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(post, Sarah Gilbert)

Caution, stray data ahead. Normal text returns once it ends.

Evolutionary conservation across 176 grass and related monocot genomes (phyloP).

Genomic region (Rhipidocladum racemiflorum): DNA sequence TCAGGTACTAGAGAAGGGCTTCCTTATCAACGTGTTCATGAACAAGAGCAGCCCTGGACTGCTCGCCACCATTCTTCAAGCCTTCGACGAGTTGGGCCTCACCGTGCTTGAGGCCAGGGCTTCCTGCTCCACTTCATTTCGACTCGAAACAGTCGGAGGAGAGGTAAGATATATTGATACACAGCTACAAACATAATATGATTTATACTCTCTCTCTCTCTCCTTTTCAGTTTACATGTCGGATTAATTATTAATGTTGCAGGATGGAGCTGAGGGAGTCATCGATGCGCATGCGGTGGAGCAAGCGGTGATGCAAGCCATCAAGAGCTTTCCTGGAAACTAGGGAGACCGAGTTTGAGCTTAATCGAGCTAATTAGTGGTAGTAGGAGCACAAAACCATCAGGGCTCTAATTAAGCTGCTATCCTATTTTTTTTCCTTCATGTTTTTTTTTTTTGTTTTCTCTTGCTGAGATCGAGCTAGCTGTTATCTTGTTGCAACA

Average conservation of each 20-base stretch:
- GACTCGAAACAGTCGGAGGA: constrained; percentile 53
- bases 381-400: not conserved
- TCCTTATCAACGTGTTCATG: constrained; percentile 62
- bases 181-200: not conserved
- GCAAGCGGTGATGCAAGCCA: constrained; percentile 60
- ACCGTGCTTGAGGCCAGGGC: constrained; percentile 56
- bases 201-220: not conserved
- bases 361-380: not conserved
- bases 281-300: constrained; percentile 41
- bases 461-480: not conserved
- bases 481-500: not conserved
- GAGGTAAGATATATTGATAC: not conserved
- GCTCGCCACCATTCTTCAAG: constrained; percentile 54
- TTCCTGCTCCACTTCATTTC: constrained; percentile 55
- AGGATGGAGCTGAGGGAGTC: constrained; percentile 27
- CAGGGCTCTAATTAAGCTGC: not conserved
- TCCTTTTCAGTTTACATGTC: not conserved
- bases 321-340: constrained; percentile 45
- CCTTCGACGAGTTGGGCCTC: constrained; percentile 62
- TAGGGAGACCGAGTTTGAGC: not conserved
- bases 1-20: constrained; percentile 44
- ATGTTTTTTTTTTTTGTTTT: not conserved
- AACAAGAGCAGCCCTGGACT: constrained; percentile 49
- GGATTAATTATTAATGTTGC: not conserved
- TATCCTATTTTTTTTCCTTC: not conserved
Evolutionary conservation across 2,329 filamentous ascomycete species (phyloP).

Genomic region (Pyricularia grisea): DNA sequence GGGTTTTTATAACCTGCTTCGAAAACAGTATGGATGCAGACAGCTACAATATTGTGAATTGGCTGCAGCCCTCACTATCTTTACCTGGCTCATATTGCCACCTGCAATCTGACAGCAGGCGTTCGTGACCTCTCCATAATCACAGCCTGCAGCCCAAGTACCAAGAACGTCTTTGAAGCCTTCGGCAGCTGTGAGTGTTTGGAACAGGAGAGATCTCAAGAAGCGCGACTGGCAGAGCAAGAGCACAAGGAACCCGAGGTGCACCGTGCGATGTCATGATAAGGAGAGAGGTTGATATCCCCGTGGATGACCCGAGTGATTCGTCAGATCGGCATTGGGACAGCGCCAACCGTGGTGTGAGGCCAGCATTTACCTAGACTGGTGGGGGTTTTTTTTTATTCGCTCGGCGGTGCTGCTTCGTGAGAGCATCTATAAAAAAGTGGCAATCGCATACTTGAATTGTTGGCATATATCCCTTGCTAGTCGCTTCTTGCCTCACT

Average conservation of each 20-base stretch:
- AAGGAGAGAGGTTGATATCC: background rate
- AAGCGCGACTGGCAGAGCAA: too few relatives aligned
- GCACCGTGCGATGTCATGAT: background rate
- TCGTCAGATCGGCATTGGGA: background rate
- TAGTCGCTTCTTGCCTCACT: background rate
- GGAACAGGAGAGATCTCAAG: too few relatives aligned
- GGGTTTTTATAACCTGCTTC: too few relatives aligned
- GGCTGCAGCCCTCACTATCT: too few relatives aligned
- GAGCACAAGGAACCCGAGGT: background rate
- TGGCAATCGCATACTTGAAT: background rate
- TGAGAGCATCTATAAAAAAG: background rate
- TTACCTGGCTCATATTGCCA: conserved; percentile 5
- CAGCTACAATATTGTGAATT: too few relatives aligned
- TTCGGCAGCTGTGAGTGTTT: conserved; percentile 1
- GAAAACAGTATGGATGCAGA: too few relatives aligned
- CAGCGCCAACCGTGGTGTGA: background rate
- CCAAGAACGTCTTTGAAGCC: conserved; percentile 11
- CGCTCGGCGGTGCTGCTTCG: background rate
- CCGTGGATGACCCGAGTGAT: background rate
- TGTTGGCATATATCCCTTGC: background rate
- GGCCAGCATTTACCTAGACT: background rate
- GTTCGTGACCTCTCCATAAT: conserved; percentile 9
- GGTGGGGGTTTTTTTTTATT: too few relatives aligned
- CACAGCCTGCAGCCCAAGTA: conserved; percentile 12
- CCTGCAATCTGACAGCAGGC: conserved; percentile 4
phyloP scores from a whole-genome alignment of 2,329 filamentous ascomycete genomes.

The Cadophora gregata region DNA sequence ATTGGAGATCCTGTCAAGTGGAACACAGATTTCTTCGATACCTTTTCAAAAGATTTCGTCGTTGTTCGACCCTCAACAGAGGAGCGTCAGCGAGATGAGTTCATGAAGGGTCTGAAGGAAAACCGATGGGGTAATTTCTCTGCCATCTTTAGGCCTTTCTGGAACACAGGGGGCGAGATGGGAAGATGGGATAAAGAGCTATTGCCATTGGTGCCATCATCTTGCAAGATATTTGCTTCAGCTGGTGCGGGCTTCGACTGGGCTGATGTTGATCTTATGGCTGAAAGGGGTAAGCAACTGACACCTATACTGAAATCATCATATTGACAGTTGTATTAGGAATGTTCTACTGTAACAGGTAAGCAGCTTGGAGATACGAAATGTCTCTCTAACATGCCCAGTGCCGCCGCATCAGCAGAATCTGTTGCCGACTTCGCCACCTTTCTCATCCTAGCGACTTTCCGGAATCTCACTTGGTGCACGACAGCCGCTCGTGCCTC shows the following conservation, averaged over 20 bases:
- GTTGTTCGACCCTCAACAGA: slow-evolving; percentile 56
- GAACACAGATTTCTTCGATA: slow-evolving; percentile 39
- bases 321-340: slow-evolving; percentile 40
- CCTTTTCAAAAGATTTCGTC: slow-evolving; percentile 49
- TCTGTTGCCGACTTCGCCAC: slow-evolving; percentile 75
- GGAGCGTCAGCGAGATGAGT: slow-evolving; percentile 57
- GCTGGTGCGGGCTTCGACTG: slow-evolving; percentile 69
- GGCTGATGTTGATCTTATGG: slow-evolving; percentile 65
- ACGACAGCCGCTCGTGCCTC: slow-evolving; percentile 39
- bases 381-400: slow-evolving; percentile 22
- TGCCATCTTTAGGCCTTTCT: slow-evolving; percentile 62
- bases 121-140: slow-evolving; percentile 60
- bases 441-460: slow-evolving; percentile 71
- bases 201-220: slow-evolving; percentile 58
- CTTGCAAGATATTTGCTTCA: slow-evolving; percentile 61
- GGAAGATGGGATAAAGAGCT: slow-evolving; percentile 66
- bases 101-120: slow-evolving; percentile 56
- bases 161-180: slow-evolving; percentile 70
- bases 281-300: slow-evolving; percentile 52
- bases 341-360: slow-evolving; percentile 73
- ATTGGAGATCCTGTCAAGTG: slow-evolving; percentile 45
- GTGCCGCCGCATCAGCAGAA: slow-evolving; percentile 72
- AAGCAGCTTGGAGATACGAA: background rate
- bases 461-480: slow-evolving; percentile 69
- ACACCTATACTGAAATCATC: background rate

He had such kind eyes. Not the eyes of an imperious chef. And I, who had never eaten in his restaurant but felt that I knew him and his oeuvre so well, had made one of those connections that an audience member can sometimes make with a speaker. I know this because when I speak, I find them, someone whose gaze is comfortable to meet. A simple understanding: one is there to listen, the other to hold forth, and both of you are in the same room, metaphysically speaking as well as, yes, literally. Despite my eagerness to hear his point of view on a hundred topics, we kept missing. I would ask a question and someone else on the panel would answer, then he would be cut off by the moderator before he could add his response, leaning forward and opening his mouth only to close it again. I sighed to myself. Here he was in this room with me — Vitaly Paley! — and I wasn't able to hear his thoughts on how to write about local, seasonal food so that a book audience, fed through the filter of book editors and publishers, could sup. The next questioner stood up. She was larger than life, with an enormous red scarf and many hand gestures. She had a question that wound its way along, scattering opinions and generalizations as it searched for the point: "It seems that the way to get a book published is to find a hook, a trend, a gimmick . . . I mean, no offense, but 'local and seasonal' is the latest fad. What is it going to be next?" I may not have all the words right, but I remember specifically that she called local food a gimmick. A trend. A fad. [%image reference-image float=left width=400 caption="Gene Thiel, carrot genius."] I must have reacted physically, almost jumping out of my seat in horror. While she was looking to find the next mania, I was roiling. Imagine if you are a devout Roman Catholic and some person you do not know calls the sacrament of holy communion a schtick. Or something. Local and seasonal a gimmick? No! After nearly a year of faithfulness to eating food that is local, sustainably grown, seasonal, real, I've come to believe that it is not at all a trend, it is a Way. The way food always was, until industrialization and cheap oil screwed it up. The way food has to be, or we will be destroyed. I wanted to say all this to her. Loudly. Vitaly Paley — who without knowing it and almost without my realization has quietly and passionately been creating a lovely, delicious path for us here in the Pacific Northwest for 20 years in his restaurant, Paley's Place, and now in his cookbook, The Paley's Place Cookbook — jumped too. He grabbed the mike and said it: Local food is not a gimmick. Local food is the natural and only possible end to our road. Local and seasonal is where we're going. Local and seasonal has always been, and someday we will get together over winter stews of celeriac and heirloom cannellini beans and Brussels sprouts and we will laugh at the very idea of a fresh raspberry tart with almonds for dessert. Ha ha ha! So silly. When the Wordstock panel of cookbook authors had concluded, I spoke for a while to the amazing woman with a name like mine, Sarah Hart of Alma Chocolates, Sarah who did not make her amazing figs stuffed with blue cheese and dipped in chocolate in the summer because figs were out of season. She too was a believer. I went to the cookbook aisle and I gazed and the wonderment of Paley's book, I almost cried when I saw the portrait of wrinkled local carrot genius Gene Thiel, I closed the book and brushed my hand over it ever so gently. I could not afford Paley's book. I had spent all my cash at the farmers' market the day before. But I did have Ivy Manning's book, The Farm to Table Cookbook, and Paley had recipes in it, so I got signatures from the two of them, and I told Paley and his wife that I agreed, that I believed in them, not as prophets so much as passionate missionaries spreading the good news of the church of local food. Perhaps we are zealots, but I believe that the eternal life of our food system is through local and seasonal and sustainably grown food. I believe this in a way that is both religious and mixed up in religion; I think of the land flowing with milk and honey, I pray for more converts every night before bed, I tithe (and then some) in the farmers' market, I thank the good lord for the red winter kale and garlic he has provided us. And I pray for the food soul of that woman in the red scarf. May God richly bless her with potatoes, leeks, and Oregonzola. Amen.